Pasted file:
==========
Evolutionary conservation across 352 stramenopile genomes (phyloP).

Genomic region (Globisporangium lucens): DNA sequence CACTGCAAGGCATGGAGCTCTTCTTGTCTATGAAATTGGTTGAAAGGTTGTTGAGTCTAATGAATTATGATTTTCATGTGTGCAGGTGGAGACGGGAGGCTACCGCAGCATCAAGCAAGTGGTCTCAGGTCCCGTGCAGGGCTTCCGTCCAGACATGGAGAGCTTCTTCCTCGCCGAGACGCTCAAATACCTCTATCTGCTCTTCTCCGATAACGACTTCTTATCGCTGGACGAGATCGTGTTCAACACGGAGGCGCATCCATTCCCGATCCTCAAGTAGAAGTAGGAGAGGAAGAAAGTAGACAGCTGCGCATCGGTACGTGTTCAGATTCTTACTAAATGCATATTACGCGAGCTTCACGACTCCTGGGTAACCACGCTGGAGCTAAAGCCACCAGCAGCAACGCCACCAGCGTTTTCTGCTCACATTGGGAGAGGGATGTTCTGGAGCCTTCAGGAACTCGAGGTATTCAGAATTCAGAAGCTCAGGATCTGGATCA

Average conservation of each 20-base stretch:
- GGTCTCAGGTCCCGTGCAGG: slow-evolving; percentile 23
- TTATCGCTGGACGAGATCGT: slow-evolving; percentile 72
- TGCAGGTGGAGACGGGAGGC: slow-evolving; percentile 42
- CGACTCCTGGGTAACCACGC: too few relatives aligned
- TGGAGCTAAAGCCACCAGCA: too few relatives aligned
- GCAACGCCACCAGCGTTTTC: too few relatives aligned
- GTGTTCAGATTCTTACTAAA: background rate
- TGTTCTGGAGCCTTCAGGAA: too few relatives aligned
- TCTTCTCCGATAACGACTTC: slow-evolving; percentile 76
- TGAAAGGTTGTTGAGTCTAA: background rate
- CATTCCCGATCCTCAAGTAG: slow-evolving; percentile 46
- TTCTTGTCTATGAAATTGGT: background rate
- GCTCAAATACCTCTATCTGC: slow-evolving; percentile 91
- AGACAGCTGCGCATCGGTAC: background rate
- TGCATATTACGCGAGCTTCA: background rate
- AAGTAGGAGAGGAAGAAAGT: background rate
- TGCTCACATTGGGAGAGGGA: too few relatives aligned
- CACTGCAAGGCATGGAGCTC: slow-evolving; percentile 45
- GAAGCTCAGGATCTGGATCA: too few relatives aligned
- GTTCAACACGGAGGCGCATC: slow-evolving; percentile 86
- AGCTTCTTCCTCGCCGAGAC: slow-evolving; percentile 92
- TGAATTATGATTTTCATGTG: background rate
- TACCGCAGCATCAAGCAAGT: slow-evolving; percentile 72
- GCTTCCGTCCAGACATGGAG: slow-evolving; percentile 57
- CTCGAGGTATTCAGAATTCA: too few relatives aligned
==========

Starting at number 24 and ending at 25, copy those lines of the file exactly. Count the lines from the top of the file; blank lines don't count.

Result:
- AGCTTCTTCCTCGCCGAGAC: slow-evolving; percentile 92
- TGAATTATGATTTTCATGTG: background rate